André Leon Talley
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Fashion Journalist

b. October 16, 1948
d. January 18, 2022

“I scorched the earth with my talent, and I let my light shine.”

André Leon Talley was an extravagant, trailblazing fashion journalist and pop-culture icon. He rose through the ranks of an elitist, historically white industry to become the creative director and editor at large at Vogue magazine. He was the first Black person ever to do so.

Talley’s path to fashion-industry legend was far from typical. Growing up in the segregated South, he was raised by his grandmother, who worked as a cleaning lady. He credited her with his earliest understanding of style—watching her, with her gloves and blue-rinsed hair, meticulously ready herself for church. When Talley was 9, he discovered Vogue at the library. As a survivor of childhood sexual abuse, he found his passion and escape on its glossy pages.

After earning a master’s degree in French literature on a scholarship from Brown University, Talley began his career as an unpaid intern for fashion journalist Diana Vreeland. She found him a position at Andy Warhol’s Factory and at Interview magazine. He subsequently wrote for publications like Women’s Wear Daily, Ebony, and The New York Times.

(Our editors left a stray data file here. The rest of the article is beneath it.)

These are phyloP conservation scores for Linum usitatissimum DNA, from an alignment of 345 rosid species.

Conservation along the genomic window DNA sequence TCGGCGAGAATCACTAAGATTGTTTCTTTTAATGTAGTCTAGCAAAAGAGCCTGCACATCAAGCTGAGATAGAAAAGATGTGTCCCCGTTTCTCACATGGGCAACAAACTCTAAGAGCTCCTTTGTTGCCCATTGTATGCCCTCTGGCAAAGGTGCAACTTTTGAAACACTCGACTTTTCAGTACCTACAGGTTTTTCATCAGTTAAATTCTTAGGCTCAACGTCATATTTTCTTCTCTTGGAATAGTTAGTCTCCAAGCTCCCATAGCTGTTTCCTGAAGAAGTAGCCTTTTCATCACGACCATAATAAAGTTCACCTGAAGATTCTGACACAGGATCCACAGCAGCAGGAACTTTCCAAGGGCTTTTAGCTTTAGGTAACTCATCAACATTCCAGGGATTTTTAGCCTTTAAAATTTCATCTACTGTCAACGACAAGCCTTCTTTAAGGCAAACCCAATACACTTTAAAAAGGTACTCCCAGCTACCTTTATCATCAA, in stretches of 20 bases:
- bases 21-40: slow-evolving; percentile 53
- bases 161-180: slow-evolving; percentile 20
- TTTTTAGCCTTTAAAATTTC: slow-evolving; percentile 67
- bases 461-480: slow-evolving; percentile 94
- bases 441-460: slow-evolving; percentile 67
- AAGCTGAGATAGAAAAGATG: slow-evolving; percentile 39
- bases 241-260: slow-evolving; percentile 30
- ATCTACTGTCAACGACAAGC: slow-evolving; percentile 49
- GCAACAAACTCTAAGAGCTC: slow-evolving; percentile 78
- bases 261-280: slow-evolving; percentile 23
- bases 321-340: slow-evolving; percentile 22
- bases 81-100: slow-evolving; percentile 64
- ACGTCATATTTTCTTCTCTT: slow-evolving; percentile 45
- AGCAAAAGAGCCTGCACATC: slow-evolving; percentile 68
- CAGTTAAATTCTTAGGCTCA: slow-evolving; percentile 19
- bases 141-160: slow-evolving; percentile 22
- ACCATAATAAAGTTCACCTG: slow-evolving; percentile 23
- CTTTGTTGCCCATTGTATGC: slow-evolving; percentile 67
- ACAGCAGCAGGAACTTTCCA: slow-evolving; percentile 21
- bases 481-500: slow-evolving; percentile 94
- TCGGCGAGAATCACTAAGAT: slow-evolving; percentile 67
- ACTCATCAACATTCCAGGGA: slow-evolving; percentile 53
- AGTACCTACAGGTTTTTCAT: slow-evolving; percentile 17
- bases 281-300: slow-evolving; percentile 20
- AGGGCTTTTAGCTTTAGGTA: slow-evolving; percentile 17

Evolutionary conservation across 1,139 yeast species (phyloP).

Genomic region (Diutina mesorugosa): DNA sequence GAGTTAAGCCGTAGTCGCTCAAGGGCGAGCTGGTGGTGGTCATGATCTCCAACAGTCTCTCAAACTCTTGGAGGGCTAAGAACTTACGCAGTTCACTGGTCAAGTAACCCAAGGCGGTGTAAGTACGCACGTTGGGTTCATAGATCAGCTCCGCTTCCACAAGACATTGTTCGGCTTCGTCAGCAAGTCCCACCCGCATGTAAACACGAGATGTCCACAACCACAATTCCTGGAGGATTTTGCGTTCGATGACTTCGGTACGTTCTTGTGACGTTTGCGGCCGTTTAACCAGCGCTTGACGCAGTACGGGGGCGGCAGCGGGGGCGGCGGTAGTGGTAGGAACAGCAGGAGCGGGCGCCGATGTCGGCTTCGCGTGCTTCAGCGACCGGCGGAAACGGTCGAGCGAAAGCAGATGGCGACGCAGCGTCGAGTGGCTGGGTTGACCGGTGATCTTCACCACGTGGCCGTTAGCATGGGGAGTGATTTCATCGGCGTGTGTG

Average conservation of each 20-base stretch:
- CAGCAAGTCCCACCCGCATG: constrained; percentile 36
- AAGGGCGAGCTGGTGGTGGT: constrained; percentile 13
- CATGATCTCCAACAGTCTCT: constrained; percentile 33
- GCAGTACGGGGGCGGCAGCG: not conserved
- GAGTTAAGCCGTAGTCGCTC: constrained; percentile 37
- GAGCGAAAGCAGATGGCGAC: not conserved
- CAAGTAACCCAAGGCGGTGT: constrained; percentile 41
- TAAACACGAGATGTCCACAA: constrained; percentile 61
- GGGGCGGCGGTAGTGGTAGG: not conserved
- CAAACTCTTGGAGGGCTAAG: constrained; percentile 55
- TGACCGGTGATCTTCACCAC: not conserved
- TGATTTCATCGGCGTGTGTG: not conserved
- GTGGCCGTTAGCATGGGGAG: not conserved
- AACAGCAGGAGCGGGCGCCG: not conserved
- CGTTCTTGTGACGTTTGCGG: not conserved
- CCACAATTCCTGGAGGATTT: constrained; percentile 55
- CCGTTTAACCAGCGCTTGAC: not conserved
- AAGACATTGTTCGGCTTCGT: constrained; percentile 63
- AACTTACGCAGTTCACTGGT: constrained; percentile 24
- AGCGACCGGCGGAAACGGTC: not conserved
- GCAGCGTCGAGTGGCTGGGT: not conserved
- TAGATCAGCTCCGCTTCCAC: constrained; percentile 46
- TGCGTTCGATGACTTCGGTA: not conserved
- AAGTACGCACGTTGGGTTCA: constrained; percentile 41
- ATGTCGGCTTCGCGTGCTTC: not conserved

Talley made his greatest mark at Vogue, where he started in 1983, first as fashion news director and later as creative director. He worked for W in Paris before returning to Vogue as editor at large, a position he held until 2013. He pushed for greater Black representation on the runway, on title pages, and in stories, and helped advance the careers of Black designers and models. During his tenure, Naomi Campbell became one of the first Black models to appear on a Vogue cover, and he and Karl Lagerfeld famously featured her in a quirky Vanity Fair photo homage to the classic film “Gone with the Wind.”

Described as “larger than life,” the exuberant 6-foot-6-inch-tall Talley—frequently seen sporting a cape—cut a striking figure. He kept company with top designers, whom he impressed with his outsize talent, astute observations, and scholarly knowledge of French fashion history. He came to embody the idea of fashion itself, making guest appearances on shows such as “Sex and City” and “Empire.” He wrote multiple memoirs, curated exhibitions, and became a stylist for, and friend of, the Obamas. Asked about his sexual orientation, he once replied, “I’m not heterosexual. I’m saying I’m fluid in my sexuality, darling.”

Talley died from complications of a heart attack and COVID-19. His death was met with an outpouring of tributes from Anna Wintour, Tyra Banks, Marc Jacobs, Michelle Obama, and countless other famous friends and admirers.